Further Thoughts on the Mariinsky Opera’s Parsifal
April 8, 2012
United Kingdom Wagner, Parsifal: Soloists, Chorus and Orchestra of the Mariinsky Opera, Ex Cathedra, Valery Gergiev (conductor), Symphony Hall, Birmingham, 6.4.2012. (RJ)
Parsifal- Avgust Amonov
Kundry -Larisa Gogolevskaya
Gurnemanz -Yuri Vorobiev
Amfortas -Yevgeny Nitikin
Klingsor -Nikolay Putilin
Titurel -Vladimir Felyauer
Many years ago when I was living in Austria, a friend drew my attention to a performance of Parsifal taking place at the city’s opera house on Good Friday. He urged me to attend noting that such opportunities come along infrequently, but alas – like the hero of the opera – I foolishly failed to grasp that opportunity and have had to wait until now to rectify that omission – in Birmingham.
Jim Pritchard has already written at length about this magnificent performance, which is the jewel in the crown of the Mariinsky’s whistle-stop tour of the UK conducted by the man who has done so much to introduce Wagner to his fellow Russians. The quality of the orchestral playing under Gergiev’s command was impressive throughout, not least in the early stages of the opera where the music almost induces a hypnotic trance as it draws its audience inwards away from the cares of the outside world in preparation for the events that follow.
For the first hour or so Yury Vorobiev held the fort – an extremely youthful looking Gurnemanz. Yet he more than made up for his lack of years with his rich, mature sounding voice and the intense seriousness and gravitas he brought to the role – apart from when he sends Parsifal packing. His lament in Act Three of how the Kingdom of Montsalvat has fallen on hard times was profoundly moving full of grief that felt entirely genuine.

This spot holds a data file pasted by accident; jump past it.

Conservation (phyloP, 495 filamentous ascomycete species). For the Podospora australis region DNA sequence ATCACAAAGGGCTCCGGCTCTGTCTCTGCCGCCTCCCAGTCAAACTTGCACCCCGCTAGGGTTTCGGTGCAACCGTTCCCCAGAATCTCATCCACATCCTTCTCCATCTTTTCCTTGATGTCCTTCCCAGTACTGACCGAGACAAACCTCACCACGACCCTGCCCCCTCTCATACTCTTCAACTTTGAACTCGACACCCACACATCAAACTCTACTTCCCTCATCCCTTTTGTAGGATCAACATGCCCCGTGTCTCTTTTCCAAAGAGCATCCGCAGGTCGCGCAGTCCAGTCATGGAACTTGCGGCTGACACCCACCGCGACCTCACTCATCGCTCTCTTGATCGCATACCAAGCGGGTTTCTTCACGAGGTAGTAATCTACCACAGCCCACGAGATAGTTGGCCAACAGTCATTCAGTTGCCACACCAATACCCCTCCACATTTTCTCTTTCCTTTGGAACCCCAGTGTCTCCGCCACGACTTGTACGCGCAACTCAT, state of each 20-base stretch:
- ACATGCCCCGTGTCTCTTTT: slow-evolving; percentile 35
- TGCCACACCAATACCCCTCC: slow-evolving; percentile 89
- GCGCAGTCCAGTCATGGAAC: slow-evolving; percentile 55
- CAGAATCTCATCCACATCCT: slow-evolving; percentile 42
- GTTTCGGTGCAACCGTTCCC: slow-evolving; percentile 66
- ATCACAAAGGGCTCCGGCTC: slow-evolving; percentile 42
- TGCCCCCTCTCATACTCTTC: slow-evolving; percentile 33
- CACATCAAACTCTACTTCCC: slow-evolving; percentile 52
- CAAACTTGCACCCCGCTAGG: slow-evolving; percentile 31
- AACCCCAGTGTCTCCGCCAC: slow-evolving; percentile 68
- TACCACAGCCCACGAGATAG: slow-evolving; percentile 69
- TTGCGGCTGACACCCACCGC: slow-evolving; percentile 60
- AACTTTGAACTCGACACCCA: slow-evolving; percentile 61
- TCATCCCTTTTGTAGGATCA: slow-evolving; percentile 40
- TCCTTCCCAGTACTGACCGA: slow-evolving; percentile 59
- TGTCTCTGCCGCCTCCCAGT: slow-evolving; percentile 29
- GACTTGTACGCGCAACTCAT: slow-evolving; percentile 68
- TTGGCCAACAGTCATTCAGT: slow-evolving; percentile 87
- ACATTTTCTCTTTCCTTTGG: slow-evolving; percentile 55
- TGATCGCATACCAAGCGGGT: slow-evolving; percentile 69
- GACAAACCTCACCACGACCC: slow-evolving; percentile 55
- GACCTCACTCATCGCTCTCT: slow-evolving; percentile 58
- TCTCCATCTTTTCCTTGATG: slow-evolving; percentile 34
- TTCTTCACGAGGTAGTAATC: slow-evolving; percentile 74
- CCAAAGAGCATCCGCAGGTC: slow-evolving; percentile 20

Avgust Amonov came across as a rather geeky Parsifal with spectacles and tousled hair (quite unlike his photo in the programme) which seems an appropriately a 21st century take on this character. But while Jim was not over-impressed, I felt he came into his own during Act Two when he underwent a convincing transformation from “guileless fool” to mature adult who rejects Kundry’s attempts to ensnare him as he finally becomes aware of the heavy responsibility resting on his shoulders.
Since this was a concert performance both Amonov and Vorobiev stood behind their music stands referring to the score at regular intervals in time-honoured fashion – although Amonov did dart an occasional smile in the direction of the colourfully dressed flower maidens to the rear. Other principals were less inhibited. Nikolay Putilin strode on to the stage without a score – an evil-looking, ruthless Klingsor, his marvellous bass voice sending a chill down every spine. Larisa Gogolevskaya as Kundry (and here I beg to differ from Jim’s opinion) was amazing and provided the dramatic highpoint of the whole opera. As the woman cursed for laughing at Christ as he bore his cross to Calvary and the temptress employed by Klingsor to lure the Grail knights to their doom she is a larger than life character fIull of contradictory emotions – emotions which reach boiling point in her confrontation with Parsifal in Act Two. Indeed, they boiled over in Ms Gogolevskaya’s passionate outburst – a veritable tour de force – which succeeded in arousing contempt for her evil brazenness and pity for her wretched plight all at the same time.
A few concessions were made to the work’s operatic orgins, notably some subtle lighting effects; for instance, when Parsifal shoots the swan the lights came up! And as already mentioned both Putilin and Ms Gogolevskaya acted out their parts engaging more directly with the audience and each other. But that was all. Having seen a concert version of Der Freischütz at the Proms last September where an effort was made to make it more opera-like, I felt similar treatment here could have made this performance more accessible – though perhaps stopping a spear in flight and encasing Parsifal in a suit of black armour would be asking too much.
Yet this is a minor point for this was an overwhelming musical and spiritually uplifting performance. Having finally experienced Wagner’s Parsifal on a Good Friday and performed by Gergiev and the legendary Mariiinsky Opera, I believe I can now go forth to meet my Maker with joy in my heart. But not for a few more years!